The families of flowering plants
Including Metabletaceae Dulac, Lewisieae (Lewisiaceae) Hook. & Arn., Montiaceae Dum., Spaetalumeae Wyeth & Nuttall, Talinaceae DoweldExcluding Hectorellaceae
Habit and leaf form. Shrubs and herbs. Normal plants. Plants succulent (often), or non-succulent. Helophytic to xerophytic. Leaves alternate, or opposite; when alternate, spiral; fleshy (often), or herbaceous; petiolate to sessile; non-sheathing; simple. Lamina entire; linear, or lanceolate, or oblanceolate, or ovate, or obovate; pinnately veined, or one-veined; cross-venulate. Leaves stipulate, or exstipulate (Claytonia). Stipules intrapetiolar; scaly (or sometimes, as in Portulaca, represented by axillary hairs). Lamina margins entire. Leaves without a persistent basal meristem.
General anatomy. Plants with crystal sand (Calandrinia), or without crystal sand.
Leaf anatomy. Stomata anomocytic, or paracytic.
The mesophyll usually containing mucilage cells. Minor leaf veins without phloem transfer cells (Calandrina, Lewisia, Montia).
Stem anatomy. Nodes unilacunar. Primary vascular tissue comprising a ring of bundles (usually), or in a cylinder, without separate bundles; centrifugal. Internal phloem dubiously present (e.g. in Montia), or absent. Secondary thickening absent, or developing from a conventional cambial ring. Included phloem absent. Xylem with libriform fibres; with vessels. Vessel end-walls simple. Sieve-tube plastids P-type; type III (a).
Reproductive type, pollination. Unisexual flowers absent. Plants hermaphrodite. Pollination entomophilous.
Inflorescence, floral, fruit and seed morphology. Flowers solitary, or aggregated in inflorescences; in cymes. The ultimate inflorescence unit cymose. Inflorescences usually cymes, often dichasial or tending to cincinni. Flowers bracteolate (if the sepals are interpreted as bracteoles); small, or medium-sized; regular to somewhat irregular; cyclic; tetracyclic. Free hypanthium present to absent. Hypogynous disk present.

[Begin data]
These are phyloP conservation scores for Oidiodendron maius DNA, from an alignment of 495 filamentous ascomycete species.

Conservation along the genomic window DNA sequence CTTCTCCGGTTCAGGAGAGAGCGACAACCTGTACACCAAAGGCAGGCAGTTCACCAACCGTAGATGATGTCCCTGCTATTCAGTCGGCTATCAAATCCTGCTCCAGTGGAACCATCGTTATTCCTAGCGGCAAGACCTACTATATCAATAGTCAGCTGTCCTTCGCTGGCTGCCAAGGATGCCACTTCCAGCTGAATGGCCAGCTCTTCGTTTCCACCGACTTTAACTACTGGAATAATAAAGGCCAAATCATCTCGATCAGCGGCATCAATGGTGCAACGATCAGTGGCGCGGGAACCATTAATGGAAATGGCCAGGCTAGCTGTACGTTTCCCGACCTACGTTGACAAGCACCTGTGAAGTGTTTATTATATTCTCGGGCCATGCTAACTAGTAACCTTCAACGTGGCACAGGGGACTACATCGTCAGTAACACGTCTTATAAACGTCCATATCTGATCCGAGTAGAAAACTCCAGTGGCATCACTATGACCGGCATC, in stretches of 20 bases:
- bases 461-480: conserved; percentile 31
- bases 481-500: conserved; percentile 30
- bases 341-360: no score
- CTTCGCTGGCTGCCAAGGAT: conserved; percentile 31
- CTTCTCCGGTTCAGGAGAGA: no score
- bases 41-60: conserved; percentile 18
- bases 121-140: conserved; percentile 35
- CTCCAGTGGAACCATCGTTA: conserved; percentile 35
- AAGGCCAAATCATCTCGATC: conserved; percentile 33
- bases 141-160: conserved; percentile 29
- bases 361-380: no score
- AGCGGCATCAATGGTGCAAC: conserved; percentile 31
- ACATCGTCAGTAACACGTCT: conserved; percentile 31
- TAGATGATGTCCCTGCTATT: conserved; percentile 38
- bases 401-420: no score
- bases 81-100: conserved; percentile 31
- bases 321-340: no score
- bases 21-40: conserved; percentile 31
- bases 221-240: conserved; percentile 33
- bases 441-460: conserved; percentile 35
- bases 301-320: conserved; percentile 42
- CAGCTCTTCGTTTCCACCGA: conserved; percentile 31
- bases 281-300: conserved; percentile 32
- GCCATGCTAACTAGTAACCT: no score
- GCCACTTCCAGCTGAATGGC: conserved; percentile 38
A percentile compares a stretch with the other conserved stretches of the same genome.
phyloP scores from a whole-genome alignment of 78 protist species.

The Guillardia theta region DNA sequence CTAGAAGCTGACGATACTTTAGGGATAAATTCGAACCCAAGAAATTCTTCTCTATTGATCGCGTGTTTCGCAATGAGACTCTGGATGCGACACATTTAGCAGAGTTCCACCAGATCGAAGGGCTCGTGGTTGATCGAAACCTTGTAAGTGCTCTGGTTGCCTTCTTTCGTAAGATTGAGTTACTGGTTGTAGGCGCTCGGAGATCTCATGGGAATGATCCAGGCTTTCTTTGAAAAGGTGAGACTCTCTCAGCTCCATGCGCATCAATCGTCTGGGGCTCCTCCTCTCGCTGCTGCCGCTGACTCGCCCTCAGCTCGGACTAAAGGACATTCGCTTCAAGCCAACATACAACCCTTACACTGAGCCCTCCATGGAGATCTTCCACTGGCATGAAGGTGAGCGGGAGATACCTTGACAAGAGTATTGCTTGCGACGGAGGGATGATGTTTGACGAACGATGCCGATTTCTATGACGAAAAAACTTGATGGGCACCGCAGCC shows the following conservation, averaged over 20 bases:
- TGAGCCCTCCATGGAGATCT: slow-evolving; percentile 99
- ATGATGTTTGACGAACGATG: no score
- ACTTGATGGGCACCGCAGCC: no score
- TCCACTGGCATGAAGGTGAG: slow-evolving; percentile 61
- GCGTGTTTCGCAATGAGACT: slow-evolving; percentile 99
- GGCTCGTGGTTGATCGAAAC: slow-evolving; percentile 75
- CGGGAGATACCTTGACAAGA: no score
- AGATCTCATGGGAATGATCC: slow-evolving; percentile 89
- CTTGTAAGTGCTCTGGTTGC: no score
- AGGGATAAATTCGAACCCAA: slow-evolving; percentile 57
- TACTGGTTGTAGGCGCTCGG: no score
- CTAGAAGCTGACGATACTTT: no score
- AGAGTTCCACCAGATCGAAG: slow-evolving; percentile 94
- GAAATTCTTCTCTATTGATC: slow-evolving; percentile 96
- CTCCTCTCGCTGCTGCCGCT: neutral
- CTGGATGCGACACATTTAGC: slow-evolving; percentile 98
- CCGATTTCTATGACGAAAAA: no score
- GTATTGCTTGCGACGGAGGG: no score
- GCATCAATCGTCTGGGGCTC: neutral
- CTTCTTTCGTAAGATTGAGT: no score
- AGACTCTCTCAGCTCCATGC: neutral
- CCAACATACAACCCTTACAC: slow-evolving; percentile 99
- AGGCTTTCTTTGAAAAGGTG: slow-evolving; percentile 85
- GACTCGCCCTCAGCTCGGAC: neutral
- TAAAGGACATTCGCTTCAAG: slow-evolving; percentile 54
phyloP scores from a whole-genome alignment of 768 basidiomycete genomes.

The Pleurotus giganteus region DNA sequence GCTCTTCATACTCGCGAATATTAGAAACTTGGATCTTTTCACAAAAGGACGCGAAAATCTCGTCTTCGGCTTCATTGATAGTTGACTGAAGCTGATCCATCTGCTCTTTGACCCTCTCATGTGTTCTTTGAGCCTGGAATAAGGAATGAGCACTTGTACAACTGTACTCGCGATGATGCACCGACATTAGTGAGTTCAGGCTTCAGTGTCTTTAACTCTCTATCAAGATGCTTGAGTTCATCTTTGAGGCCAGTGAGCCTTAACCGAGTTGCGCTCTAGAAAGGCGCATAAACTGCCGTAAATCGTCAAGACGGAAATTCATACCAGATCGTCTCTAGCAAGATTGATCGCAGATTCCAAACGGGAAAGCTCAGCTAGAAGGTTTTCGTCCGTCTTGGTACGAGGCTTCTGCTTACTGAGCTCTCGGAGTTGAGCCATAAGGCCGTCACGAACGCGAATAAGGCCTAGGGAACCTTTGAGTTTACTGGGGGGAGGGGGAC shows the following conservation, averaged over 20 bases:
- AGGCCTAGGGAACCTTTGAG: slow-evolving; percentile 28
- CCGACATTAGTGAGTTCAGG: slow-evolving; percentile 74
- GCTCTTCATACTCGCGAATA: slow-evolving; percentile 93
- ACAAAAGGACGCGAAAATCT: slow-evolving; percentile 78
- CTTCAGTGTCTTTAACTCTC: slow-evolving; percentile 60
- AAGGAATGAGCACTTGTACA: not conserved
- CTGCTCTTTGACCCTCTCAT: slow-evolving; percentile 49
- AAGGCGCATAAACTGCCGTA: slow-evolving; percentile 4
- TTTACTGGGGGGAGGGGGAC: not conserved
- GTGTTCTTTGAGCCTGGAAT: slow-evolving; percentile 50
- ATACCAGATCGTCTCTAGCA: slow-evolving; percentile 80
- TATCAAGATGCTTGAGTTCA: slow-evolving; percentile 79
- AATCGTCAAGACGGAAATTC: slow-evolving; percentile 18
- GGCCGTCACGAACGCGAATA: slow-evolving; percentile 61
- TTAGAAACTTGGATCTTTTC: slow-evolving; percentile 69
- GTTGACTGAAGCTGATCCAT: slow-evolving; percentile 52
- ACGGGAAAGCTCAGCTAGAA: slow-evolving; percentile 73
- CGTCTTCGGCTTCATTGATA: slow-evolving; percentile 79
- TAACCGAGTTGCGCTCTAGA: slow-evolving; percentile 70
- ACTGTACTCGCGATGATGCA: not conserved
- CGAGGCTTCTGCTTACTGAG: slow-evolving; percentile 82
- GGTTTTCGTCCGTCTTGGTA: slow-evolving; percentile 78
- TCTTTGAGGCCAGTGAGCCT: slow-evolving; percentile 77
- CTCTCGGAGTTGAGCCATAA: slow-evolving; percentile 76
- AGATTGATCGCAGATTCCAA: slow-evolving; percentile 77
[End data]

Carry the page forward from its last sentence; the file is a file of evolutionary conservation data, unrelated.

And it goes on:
Perianth with distinct calyx and corolla, or sepaline (the latter if the ostensible calyx is interpreted as bracteoles, whereupon the corolla becomes a petaloid calyx); 7; 2–3 whorled; anisomerous. Calyx 2; 1–2 whorled; polysepalous, or gamosepalous (the members sometimes united basally); persistent; imbricate (the upper member overlapped). Corolla (if not interpreted as calyx) (2–)5(–18); 1 whorled; polypetalous, or gamopetalous (sometimes basally connate). Corolla lobes markedly longer than the tube. Corolla imbricate; regular; white, or yellow, or pink, or purple (often satiny).
Androecium 5, or 10, or 4–100 (i.e. to many). Androecial members branched (bundled, when many), or unbranched; free of the perianth, or adnate (to the corolla base); free of one another, or coherent; when coherent 1 adelphous, or 2–7 adelphous (?); 1 whorled, or 2 whorled. Androecium exclusively of fertile stamens. Stamens 3, or 4, or 5, or 10, or 6–50; isomerous with the perianth, or diplostemonous to polystemonous; when 5, alternisepalous (opposite the petals). Anthers dehiscing via longitudinal slits; introrse; tetrasporangiate. Endothecium developing fibrous thickenings. Anther epidermis persistent. Microsporogenesis simultaneous. The initial microspore tetrads tetrahedral, or isobilateral. Anther wall initially with one middle layer; of the monocot type. Tapetum glandular. Pollen grains aperturate; 3–6 aperturate, or 13–30 aperturate (or more?); colpate, or foraminate, or rugate (then pantocolpate, sometimes irregularly); 3-celled (in Portulaca and Talinum).